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'Talk is Cheap': G20 Nations Invested 4X More in Fossil Fuels Than in Renewables

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Climate action will be a major topic of discussion at the upcoming G20 summit in Hamburg, with some world leaders planning to confront President Donald Trump about his withdrawal from the Paris climate agreement. However, a group of environmental organizations proclaim all this "talk is cheap."


That's because G20 countries are pouring nearly four times more public finance into fossil fuels than into renewable energy projects, according to a new analysis released by Oil Change International, Friends of the Earth, Sierra Club and the WWF European Policy Office.

Data from Oil Change International's Shift the Subsidies database shows that G20 countries provided about $71.8 billion of public financing annually for fossil fuel projects between 2013-2015, compared to only $18.7 billion for renewable energy. Public finance is defined as grants, loans, equity, and loan guarantees from government-owned financial institutions.

This finding directly contradicts the commitments these same governments made during the Paris climate talks to keep global warming to well below 2°C and limit warming to 1.5°C, the authors pointed out. By continuing these sweetheart deals for dirty energy projects, the world could blow past these climate targets.

"Our research shows that the G20 still hasn't put its money where its mouth is when it comes to the clean energy transition. If other G20 governments are serious about standing up to Trump's climate denial and meeting their commitments under the Paris agreement, they need to stop propping up the outdated fossil fuel industry with public money," said Alex Doukas, senior campaigner at Oil Change International and one of the report's authors. "The best climate science points to an urgent need to transition to clean energy, but public finance from G20 governments drags us in the opposite direction. We must stop funding fossils and shift these subsidies."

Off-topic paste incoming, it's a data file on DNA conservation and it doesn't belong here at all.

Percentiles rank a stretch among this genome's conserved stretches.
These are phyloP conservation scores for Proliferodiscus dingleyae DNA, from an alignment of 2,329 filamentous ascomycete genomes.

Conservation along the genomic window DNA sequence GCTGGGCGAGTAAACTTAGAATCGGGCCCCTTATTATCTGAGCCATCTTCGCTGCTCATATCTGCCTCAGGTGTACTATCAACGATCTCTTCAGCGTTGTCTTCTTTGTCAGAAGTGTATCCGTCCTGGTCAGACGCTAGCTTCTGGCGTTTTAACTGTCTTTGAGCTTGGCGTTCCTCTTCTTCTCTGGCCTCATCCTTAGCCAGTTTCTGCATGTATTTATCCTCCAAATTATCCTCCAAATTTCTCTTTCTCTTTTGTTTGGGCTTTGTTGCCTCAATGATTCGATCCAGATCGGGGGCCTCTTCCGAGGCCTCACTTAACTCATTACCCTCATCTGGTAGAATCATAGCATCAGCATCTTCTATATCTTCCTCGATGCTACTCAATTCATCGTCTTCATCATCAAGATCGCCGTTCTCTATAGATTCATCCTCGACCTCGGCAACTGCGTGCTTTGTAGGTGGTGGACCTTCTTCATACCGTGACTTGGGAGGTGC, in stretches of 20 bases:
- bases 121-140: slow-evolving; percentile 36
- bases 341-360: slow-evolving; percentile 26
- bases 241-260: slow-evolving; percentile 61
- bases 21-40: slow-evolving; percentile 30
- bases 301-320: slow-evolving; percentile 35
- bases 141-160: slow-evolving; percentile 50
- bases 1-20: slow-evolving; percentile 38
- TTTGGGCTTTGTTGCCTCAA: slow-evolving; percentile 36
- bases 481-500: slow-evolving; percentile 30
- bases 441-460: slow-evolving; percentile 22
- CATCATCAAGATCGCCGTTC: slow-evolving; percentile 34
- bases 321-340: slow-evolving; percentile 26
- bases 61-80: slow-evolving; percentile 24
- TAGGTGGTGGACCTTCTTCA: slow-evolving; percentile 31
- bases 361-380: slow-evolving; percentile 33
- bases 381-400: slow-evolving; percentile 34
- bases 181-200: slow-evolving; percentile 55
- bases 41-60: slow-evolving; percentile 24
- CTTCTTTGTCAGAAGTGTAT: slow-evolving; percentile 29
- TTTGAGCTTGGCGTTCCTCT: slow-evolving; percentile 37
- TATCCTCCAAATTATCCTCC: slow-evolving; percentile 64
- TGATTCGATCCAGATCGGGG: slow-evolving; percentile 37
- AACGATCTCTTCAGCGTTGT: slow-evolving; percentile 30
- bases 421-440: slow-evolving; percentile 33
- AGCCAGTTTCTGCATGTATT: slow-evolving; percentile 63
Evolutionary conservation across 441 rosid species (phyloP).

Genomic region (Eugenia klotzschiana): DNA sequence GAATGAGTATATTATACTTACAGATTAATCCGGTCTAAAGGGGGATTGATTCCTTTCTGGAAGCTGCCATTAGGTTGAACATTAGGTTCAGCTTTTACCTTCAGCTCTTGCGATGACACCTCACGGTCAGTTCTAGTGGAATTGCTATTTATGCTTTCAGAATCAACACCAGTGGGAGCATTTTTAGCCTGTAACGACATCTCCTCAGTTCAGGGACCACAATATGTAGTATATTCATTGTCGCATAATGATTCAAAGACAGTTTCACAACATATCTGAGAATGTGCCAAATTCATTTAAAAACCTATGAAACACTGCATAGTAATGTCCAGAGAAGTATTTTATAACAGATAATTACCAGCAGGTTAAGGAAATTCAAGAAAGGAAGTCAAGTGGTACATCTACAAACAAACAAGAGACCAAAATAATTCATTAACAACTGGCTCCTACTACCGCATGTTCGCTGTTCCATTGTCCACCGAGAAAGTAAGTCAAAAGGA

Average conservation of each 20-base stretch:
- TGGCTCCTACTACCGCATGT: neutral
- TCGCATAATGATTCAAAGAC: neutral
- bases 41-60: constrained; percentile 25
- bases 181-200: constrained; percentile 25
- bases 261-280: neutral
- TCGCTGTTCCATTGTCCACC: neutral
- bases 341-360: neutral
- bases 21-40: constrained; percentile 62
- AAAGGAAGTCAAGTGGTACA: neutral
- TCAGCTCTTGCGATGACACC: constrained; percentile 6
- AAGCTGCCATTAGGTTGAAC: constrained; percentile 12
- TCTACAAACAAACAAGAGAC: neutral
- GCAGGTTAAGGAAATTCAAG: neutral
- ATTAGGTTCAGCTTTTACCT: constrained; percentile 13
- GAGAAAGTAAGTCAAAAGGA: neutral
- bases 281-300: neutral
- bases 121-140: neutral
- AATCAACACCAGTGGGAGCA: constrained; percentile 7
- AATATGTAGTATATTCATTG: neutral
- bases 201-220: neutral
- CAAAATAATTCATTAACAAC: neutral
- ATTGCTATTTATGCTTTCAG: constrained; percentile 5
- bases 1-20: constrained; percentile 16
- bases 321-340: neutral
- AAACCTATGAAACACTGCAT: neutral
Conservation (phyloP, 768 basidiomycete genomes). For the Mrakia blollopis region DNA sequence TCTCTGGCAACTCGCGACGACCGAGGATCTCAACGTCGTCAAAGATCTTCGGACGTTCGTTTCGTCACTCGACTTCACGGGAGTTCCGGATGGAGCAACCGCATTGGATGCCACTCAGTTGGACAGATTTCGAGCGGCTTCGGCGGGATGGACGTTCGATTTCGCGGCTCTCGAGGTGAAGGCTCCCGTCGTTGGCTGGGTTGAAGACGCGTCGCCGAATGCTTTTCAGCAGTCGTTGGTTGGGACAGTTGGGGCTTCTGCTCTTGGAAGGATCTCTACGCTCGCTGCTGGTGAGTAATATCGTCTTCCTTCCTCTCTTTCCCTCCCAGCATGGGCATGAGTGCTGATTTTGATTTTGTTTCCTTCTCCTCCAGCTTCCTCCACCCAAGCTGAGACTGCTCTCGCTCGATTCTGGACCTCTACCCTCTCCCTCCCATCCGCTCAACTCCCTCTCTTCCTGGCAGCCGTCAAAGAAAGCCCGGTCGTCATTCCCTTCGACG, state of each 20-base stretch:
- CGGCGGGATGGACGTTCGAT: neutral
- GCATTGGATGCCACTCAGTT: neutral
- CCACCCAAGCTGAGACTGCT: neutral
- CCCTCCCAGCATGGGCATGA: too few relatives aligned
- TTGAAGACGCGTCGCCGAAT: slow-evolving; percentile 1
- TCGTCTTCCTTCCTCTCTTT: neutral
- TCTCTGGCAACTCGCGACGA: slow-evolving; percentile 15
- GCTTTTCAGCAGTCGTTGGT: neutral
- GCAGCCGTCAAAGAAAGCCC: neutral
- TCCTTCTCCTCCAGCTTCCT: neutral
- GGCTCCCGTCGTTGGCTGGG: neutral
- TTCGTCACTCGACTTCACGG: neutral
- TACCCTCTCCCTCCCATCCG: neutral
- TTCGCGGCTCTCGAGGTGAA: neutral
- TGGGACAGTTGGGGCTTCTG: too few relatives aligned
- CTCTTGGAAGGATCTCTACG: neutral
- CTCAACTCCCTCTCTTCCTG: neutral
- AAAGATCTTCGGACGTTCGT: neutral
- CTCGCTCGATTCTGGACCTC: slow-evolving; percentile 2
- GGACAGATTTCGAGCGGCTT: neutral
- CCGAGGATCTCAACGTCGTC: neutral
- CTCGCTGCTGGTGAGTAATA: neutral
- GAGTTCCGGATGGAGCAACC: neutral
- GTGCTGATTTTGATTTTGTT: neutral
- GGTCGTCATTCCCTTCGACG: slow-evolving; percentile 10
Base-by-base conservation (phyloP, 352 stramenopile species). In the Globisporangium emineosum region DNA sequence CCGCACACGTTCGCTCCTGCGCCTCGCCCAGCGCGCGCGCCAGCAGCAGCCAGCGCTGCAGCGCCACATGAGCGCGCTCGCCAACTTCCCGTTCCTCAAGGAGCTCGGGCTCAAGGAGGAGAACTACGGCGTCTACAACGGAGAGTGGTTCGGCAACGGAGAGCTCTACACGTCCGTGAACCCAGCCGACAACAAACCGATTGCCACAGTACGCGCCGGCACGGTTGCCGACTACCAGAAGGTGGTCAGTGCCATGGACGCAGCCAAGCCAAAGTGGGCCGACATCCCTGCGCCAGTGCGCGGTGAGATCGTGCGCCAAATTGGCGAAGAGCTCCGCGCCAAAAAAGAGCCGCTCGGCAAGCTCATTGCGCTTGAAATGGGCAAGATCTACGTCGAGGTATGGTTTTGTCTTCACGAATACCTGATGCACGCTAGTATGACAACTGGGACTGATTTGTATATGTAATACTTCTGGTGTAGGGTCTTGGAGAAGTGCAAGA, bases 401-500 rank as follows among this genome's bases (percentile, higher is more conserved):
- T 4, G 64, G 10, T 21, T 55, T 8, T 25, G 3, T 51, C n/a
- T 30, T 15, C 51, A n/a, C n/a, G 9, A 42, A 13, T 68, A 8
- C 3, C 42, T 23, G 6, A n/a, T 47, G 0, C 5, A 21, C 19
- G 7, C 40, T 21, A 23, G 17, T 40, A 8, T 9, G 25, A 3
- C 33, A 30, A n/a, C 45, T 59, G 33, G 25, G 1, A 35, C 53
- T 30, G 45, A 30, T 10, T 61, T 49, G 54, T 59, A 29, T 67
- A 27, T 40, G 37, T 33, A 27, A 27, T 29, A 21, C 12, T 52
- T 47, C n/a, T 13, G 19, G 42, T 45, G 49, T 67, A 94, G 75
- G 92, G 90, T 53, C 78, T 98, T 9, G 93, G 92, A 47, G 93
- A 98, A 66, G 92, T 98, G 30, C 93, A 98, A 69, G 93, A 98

According to the report, the U.S.ranked fourth in contributions, with $6 billion per year going to oil, gas and coal industries between 2013-2015. That's four times the amount that went to clean energy, which received $1.3 billion.

The top contributor to fossil fuel industries was Japan, which funneled $16.5 billion to fossil fuels per year versus $2.7 billion to green energy. China and South Korea followed Japan on the list.

Germany, which is regarded as a climate action champion, ranked fifth on the list after providing $3.5 billion of public finance for fossil fuels compared to $2.4 billion for renewables.

German Chancellor Angela Merkel said climate change was a top priority at the G20 summit.

"Since the decision of the US to quit the Paris climate agreement, we are more determined than ever to make it successful," Merkel said. "We must tackle this existential challenge, and we cannot wait until every last person on earth has been convinced of the scientific proof."